Going straight for your gun is not the answer in a lot of situations.
    Amen!

    Quote Originally Posted by right2defend.com
    Because a lot of firearms instructors are focused on using the gun to resolve the situation. And, because a large portion of instructors do not possess unarmed combat skills.
    ...then by default a large majority of CCW holders lack the ability to fight and defend with an empty hand skillset. Too many think that the gun is the cure all for self defense but that's the furthest from the truth, in close quarters it is dangerous to introduce a gun into the fight. A well defined h2h skillset and a proficiency in pain compliance is imperative (especially for LEO) and can terminate a threat quickly and safely.

    I applaud you for focusing on awareness for this type of training and providing it.
    Training means learning the rules. Experience means learning the exceptions.

  6. #6
    VIP Member Array Sticks's Avatar
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    Quote Originally Posted by Troy Price View Post
    Brian,

    Interesting videos. I took the challenge. The guy kept cutting the stick but I had already taken a step to left or right each time while drawing so I wasn't where I started when he made contact. Damn training...screws things up every time.

    In your comments you touch on something that your video failed to address but you commented on it without exploring it further. The subject was taking action ONCE you recognized the threat.
    +1
    Even though I felt that the movements of the threat were greatly exaggerated, my initial thoughts were to start backing off (yes, straight back, not at a 45 )and while having the strong side away (at least I got the side step right), start prepping for a draw if necessary (untuck my shirt...) Now weather or not I would pick up on someone doing that to my left or right is iffy. I would hope that either I pick up some unnatural movement out the peripheral vision or the "Spidey Senses" start a tingling.

    As for the rest of the videos...Crap, more training to work in. I may have to make this a part time job!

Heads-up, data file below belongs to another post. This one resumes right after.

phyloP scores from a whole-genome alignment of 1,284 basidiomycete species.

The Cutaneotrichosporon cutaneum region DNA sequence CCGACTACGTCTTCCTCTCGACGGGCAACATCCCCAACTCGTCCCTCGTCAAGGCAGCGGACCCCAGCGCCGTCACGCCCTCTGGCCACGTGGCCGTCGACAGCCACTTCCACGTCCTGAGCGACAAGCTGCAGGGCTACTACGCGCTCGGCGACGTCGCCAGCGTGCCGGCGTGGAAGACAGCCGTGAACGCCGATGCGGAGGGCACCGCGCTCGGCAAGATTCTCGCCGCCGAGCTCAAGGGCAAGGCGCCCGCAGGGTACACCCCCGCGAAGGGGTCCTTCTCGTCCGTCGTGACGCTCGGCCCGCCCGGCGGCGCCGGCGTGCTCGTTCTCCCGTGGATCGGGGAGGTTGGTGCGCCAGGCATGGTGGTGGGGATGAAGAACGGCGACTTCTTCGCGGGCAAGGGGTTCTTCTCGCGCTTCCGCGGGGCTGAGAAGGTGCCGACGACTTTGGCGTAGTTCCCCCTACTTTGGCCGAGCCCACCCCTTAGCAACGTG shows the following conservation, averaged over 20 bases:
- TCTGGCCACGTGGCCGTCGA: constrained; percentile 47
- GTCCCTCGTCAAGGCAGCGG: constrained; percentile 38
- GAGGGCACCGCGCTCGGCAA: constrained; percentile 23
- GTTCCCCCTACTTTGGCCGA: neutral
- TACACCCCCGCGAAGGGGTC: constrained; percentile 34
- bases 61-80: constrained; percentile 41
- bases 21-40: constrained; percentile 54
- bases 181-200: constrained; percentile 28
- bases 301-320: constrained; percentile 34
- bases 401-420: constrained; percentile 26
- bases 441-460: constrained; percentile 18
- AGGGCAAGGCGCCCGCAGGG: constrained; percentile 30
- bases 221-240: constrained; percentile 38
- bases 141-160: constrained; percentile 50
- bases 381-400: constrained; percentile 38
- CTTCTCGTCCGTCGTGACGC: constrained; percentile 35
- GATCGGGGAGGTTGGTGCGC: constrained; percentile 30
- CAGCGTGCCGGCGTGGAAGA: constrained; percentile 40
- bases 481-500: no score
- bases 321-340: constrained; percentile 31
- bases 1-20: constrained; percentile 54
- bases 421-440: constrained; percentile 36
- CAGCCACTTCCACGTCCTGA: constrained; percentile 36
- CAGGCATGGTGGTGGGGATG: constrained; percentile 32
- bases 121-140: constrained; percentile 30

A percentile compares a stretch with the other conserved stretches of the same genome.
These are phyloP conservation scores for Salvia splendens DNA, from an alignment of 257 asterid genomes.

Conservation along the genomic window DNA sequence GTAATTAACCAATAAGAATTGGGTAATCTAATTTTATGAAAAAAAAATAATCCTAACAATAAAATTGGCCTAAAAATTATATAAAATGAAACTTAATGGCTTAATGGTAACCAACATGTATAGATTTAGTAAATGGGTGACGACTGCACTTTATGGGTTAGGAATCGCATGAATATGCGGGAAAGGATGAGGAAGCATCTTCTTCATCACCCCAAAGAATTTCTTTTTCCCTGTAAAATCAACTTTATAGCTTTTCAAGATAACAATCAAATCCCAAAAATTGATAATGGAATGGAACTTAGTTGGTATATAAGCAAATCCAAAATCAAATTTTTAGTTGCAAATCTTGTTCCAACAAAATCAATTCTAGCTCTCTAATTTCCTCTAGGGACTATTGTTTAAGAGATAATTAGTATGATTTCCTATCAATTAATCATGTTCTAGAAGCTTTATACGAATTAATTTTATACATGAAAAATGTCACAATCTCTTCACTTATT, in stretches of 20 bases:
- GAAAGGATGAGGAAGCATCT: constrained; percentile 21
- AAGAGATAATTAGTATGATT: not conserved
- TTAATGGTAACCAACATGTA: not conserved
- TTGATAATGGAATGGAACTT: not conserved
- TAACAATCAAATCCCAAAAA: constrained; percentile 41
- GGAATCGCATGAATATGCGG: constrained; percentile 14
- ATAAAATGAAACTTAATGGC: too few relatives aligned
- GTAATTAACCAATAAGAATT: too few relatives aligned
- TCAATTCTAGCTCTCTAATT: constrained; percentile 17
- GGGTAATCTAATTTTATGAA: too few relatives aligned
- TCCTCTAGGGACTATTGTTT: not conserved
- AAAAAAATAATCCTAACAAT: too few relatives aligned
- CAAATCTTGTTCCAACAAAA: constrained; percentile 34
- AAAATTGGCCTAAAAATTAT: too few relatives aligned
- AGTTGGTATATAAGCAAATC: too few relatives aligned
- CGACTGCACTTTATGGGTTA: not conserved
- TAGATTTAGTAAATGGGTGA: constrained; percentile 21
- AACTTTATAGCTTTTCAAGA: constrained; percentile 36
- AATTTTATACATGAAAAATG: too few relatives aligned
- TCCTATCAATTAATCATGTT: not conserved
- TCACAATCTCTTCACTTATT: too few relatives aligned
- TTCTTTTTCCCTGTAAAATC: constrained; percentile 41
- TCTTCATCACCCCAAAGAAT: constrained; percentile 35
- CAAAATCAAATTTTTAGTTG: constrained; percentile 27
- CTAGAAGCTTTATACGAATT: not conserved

The only thing I worry about is that while looking at this guy, I definitely feel threatened. His size (ability), expression (intent), build (ability), actions (intent), position (opportunity) = fear for my life, we have met the criteria but he has yet to display a weapon, I am not going to do so well in court for brandishing because criminals are winy little babies that will be the first to call the cops if you beat them to the punch. They know the rules (just like the Alkieda... can't shoot them if they drop their weapon or run away even though they just shot at our military or killed one) and use that to their advantage.

    Great info, thanks for posting!
    Sticks

    Grasseater // Grass~eat~er noun, often attributive \ˈgras-ē-tər\
    A person who is incapable of independent thought; a person who is herd animal-like in behavior; one who cannot distinguish between right and wrong; a foolish person.
    See also Sheep

  7. #7
    VIP Member Array semperfi.45's Avatar
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    Quote Originally Posted by Sticks View Post
    +1
    Even though I felt that the movements of the threat were greatly exaggerated, my initial thoughts were to start backing off (yes, straight back, not at a 45 )
    Isn't that an esay way to get bowled over or trip under stress?
    Training means learning the rules. Experience means learning the exceptions.

  8. #8
    VIP Member Array Sticks's Avatar
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    Quote Originally Posted by semperfi.45 View Post
    Isn't that an esay way to get bowled over or trip under stress?
    Yeah, hence the . My initial thoughts were incorrect, I should have been thinking away at a 45, not straight back.
    Sticks

    Grasseater // Grass~eat~er noun, often attributive \ˈgras-ē-tər\
    A person who is incapable of independent thought; a person who is herd animal-like in behavior; one who cannot distinguish between right and wrong; a foolish person.
    See also Sheep

  9. #9
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    Quote Originally Posted by semperfi.45 View Post
    ... A well defined h2h skillset and a proficiency in pain compliance is imperative (especially for LEO) and can terminate a threat quickly and safely. ...
    I agree on having good fighting skillsets sans weapons that are not a part of one's person, aka hand to hand, is required. I hate the terms hand to hand or hands on. It is sooo non-realistic. Like, hey I'm going hands on. It is so sterile and absurd. Fighting for one's life with the weapons that make up our body parts (hands, elbows, knees, teeth, top of skull, etc. ...) is so ugly and so personal. It cannot be captured with a trite saying like "i'm going hands on"

    I do disagree about the pain compliance thing. I am not a leo. I have no requirements to use fine motor skills to force someone into pain so that they comply with my directive to stop trying to kill me. I will disengage at the first safe time I can disengage. Until then, I am going to poke, scream, bite, kick, knee, tear flesh, poke eyeballs, etc. ... until such time avails itself to me.